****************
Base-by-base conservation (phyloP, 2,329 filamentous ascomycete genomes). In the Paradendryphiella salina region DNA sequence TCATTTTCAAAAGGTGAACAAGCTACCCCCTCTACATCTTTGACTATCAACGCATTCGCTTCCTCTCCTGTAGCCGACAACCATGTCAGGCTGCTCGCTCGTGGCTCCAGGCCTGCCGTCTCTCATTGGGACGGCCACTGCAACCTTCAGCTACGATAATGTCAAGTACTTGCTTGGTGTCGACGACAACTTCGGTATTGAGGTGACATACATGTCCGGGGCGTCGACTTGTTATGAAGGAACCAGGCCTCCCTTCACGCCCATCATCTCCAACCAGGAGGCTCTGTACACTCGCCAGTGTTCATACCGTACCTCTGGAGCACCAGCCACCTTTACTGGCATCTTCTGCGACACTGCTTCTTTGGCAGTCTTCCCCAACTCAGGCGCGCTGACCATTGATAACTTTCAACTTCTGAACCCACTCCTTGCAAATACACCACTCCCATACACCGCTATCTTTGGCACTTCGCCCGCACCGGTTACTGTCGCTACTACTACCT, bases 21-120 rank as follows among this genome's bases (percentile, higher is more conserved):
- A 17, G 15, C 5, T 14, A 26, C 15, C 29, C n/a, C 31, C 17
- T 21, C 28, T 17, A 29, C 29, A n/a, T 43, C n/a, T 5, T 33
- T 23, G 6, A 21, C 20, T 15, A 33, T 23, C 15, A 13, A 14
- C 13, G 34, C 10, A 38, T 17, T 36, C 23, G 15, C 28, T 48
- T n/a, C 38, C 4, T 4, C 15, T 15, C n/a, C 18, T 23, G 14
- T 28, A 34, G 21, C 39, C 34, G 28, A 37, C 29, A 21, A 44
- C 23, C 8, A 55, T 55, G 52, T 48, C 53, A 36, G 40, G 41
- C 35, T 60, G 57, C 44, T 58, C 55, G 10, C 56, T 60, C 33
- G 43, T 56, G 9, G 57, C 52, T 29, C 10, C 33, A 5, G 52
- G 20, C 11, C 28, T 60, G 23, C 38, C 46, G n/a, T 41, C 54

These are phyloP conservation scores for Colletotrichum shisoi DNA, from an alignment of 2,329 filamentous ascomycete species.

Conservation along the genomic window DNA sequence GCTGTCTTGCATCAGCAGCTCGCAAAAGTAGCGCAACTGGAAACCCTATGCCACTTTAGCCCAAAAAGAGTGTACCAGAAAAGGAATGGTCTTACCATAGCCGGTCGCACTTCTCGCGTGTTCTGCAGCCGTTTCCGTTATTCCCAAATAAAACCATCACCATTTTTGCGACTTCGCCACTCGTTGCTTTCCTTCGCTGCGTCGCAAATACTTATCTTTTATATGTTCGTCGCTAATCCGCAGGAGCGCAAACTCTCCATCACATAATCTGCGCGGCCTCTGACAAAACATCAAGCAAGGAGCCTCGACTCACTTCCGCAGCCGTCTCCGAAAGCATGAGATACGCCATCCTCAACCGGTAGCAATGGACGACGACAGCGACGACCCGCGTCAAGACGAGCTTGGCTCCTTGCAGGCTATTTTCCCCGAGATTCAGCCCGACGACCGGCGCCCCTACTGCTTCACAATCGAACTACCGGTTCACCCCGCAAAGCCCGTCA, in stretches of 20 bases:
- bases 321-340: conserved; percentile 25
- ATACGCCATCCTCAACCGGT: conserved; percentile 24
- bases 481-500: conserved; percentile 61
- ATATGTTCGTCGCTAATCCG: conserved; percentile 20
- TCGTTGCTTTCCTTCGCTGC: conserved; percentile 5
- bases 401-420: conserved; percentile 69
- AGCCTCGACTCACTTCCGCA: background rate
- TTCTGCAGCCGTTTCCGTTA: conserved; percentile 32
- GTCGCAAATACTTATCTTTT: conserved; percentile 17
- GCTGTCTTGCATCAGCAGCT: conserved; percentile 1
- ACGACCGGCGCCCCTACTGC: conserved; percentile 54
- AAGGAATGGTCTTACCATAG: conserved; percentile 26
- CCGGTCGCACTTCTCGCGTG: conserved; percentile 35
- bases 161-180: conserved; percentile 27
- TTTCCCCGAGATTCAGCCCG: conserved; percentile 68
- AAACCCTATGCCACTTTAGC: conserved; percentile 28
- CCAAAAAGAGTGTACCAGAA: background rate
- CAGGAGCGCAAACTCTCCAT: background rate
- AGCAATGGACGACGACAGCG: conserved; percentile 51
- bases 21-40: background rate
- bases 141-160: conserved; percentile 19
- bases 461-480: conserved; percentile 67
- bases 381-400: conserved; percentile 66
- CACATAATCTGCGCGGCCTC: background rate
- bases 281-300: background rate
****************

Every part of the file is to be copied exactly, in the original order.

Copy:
Base-by-base conservation (phyloP, 2,329 filamentous ascomycete genomes). In the Paradendryphiella salina region DNA sequence TCATTTTCAAAAGGTGAACAAGCTACCCCCTCTACATCTTTGACTATCAACGCATTCGCTTCCTCTCCTGTAGCCGACAACCATGTCAGGCTGCTCGCTCGTGGCTCCAGGCCTGCCGTCTCTCATTGGGACGGCCACTGCAACCTTCAGCTACGATAATGTCAAGTACTTGCTTGGTGTCGACGACAACTTCGGTATTGAGGTGACATACATGTCCGGGGCGTCGACTTGTTATGAAGGAACCAGGCCTCCCTTCACGCCCATCATCTCCAACCAGGAGGCTCTGTACACTCGCCAGTGTTCATACCGTACCTCTGGAGCACCAGCCACCTTTACTGGCATCTTCTGCGACACTGCTTCTTTGGCAGTCTTCCCCAACTCAGGCGCGCTGACCATTGATAACTTTCAACTTCTGAACCCACTCCTTGCAAATACACCACTCCCATACACCGCTATCTTTGGCACTTCGCCCGCACCGGTTACTGTCGCTACTACTACCT, bases 21-120 rank as follows among this genome's bases (percentile, higher is more conserved):
- A 17, G 15, C 5, T 14, A 26, C 15, C 29, C n/a, C 31, C 17
- T 21, C 28, T 17, A 29, C 29, A n/a, T 43, C n/a, T 5, T 33
- T 23, G 6, A 21, C 20, T 15, A 33, T 23, C 15, A 13, A 14
- C 13, G 34, C 10, A 38, T 17, T 36, C 23, G 15, C 28, T 48
- T n/a, C 38, C 4, T 4, C 15, T 15, C n/a, C 18, T 23, G 14
- T 28, A 34, G 21, C 39, C 34, G 28, A 37, C 29, A 21, A 44
- C 23, C 8, A 55, T 55, G 52, T 48, C 53, A 36, G 40, G 41
- C 35, T 60, G 57, C 44, T 58, C 55, G 10, C 56, T 60, C 33
- G 43, T 56, G 9, G 57, C 52, T 29, C 10, C 33, A 5, G 52
- G 20, C 11, C 28, T 60, G 23, C 38, C 46, G n/a, T 41, C 54

These are phyloP conservation scores for Colletotrichum shisoi DNA, from an alignment of 2,329 filamentous ascomycete species.

Conservation along the genomic window DNA sequence GCTGTCTTGCATCAGCAGCTCGCAAAAGTAGCGCAACTGGAAACCCTATGCCACTTTAGCCCAAAAAGAGTGTACCAGAAAAGGAATGGTCTTACCATAGCCGGTCGCACTTCTCGCGTGTTCTGCAGCCGTTTCCGTTATTCCCAAATAAAACCATCACCATTTTTGCGACTTCGCCACTCGTTGCTTTCCTTCGCTGCGTCGCAAATACTTATCTTTTATATGTTCGTCGCTAATCCGCAGGAGCGCAAACTCTCCATCACATAATCTGCGCGGCCTCTGACAAAACATCAAGCAAGGAGCCTCGACTCACTTCCGCAGCCGTCTCCGAAAGCATGAGATACGCCATCCTCAACCGGTAGCAATGGACGACGACAGCGACGACCCGCGTCAAGACGAGCTTGGCTCCTTGCAGGCTATTTTCCCCGAGATTCAGCCCGACGACCGGCGCCCCTACTGCTTCACAATCGAACTACCGGTTCACCCCGCAAAGCCCGTCA, in stretches of 20 bases:
- bases 321-340: conserved; percentile 25
- ATACGCCATCCTCAACCGGT: conserved; percentile 24
- bases 481-500: conserved; percentile 61
- ATATGTTCGTCGCTAATCCG: conserved; percentile 20
- TCGTTGCTTTCCTTCGCTGC: conserved; percentile 5
- bases 401-420: conserved; percentile 69
- AGCCTCGACTCACTTCCGCA: background rate
- TTCTGCAGCCGTTTCCGTTA: conserved; percentile 32
- GTCGCAAATACTTATCTTTT: conserved; percentile 17
- GCTGTCTTGCATCAGCAGCT: conserved; percentile 1
- ACGACCGGCGCCCCTACTGC: conserved; percentile 54
- AAGGAATGGTCTTACCATAG: conserved; percentile 26
- CCGGTCGCACTTCTCGCGTG: conserved; percentile 35
- bases 161-180: conserved; percentile 27
- TTTCCCCGAGATTCAGCCCG: conserved; percentile 68
- AAACCCTATGCCACTTTAGC: conserved; percentile 28
- CCAAAAAGAGTGTACCAGAA: background rate
- CAGGAGCGCAAACTCTCCAT: background rate
- AGCAATGGACGACGACAGCG: conserved; percentile 51
- bases 21-40: background rate
- bases 141-160: conserved; percentile 19
- bases 461-480: conserved; percentile 67
- bases 381-400: conserved; percentile 66
- CACATAATCTGCGCGGCCTC: background rate
- bases 281-300: background rate